Companies are also keen to make sure they employ workers from lower socio economic backgrounds, in an attempt to diversify workplaces and give those from the poorest backgrounds opportunities previously reserved for those with good connections and typically from a privileged background.
But a problem arises: how do you discover whether someone is from a poor background? What tick-box can you include on an application form? And will candidates try and second guess the interviewer or company?
KPMG’s Harper admits this is still a major problem. She explains: ‘We’re all grappling with how do we encourage social mobility. We may have more ethnic diversity and more women, but if they’re all from privileged middle class backgrounds, we’re not getting a very good diverse group of people.
‘If you were 21 years old from a poor background applying for a graduate scheme and you saw questions around your socio economic backgrounds you might think Wait a minute. I don’t know whether they’re going to react well to it. The same could apply for an applicant from Eton, who might think he is too stereotypical and might not get the job if he reveals it. So we need to be really clear why we want the information. ‘We’re reviewing it at the moment and there is a lot of change in this area. The typical question is Did your parents go to university?, but there’s an increasing view that this is a bit old hat and therefore we’re developing more detailed questions.’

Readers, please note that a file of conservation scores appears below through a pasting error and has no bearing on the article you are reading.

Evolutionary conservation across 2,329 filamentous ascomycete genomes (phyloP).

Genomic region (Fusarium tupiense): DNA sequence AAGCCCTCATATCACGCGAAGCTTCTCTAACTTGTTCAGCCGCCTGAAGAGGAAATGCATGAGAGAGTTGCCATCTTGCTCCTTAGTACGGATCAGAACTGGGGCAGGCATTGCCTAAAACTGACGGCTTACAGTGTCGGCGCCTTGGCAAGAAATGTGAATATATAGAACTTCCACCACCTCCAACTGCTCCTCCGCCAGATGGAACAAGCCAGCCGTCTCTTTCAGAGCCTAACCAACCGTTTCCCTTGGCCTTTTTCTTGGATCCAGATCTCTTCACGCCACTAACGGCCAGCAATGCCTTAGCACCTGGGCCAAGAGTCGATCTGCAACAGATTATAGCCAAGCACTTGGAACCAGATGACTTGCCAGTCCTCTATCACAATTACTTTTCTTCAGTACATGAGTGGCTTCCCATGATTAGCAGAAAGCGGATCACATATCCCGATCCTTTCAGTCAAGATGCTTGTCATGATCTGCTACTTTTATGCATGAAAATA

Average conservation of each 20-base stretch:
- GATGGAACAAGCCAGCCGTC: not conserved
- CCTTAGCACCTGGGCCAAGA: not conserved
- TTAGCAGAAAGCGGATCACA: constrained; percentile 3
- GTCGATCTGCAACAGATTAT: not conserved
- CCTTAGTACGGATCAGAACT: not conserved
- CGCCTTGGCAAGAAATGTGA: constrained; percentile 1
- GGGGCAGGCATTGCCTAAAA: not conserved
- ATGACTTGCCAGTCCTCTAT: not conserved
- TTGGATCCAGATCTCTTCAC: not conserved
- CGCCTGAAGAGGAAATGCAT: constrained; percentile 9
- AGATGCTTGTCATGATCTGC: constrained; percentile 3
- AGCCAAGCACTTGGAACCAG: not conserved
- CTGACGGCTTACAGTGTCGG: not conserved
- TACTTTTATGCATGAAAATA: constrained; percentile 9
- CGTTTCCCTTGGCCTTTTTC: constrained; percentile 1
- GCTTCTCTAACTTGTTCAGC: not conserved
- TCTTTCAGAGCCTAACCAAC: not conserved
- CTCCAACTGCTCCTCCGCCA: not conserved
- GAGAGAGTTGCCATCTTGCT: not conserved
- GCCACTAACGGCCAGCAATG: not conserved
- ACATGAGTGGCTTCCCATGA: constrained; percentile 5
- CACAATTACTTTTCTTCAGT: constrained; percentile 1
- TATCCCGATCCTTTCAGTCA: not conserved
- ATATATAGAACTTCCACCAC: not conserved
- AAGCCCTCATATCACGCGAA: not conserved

And herein appears to lie the key – what use is all this data if it cannot be put to good use? All the businesses that CorpComms Magazine approached were adamant that data should not be gathered just for the sake of it, but must be applied to improve their organisations. It creates a vibrant workplace, with ideas spanning the spectrum of society, which in turn leads to being more in tune with customers and ultimately should lead to a better company and bigger profits.
There can be pitfalls to collecting and publishing data – listed companies are now forced by law to reveal the salaries and bonuses of their board members, but this has only led to rival chief executives demanding higher wages, now that they can compare how much their contemporaries elsewhere get. Collecting data is also unlikely to generate headlines and newspaper inches because journalists are unlikely to run a story that shows a company is behaving itself. Bupa’s Cole explains: ‘We need to be realistic that we're not necessarily going to get media coverage just for publicising what kind of employees we have.’ But, should something go wrong – and it inevitably does – and a company's employment practices are called into question in the press, at least the data will be there to support its case.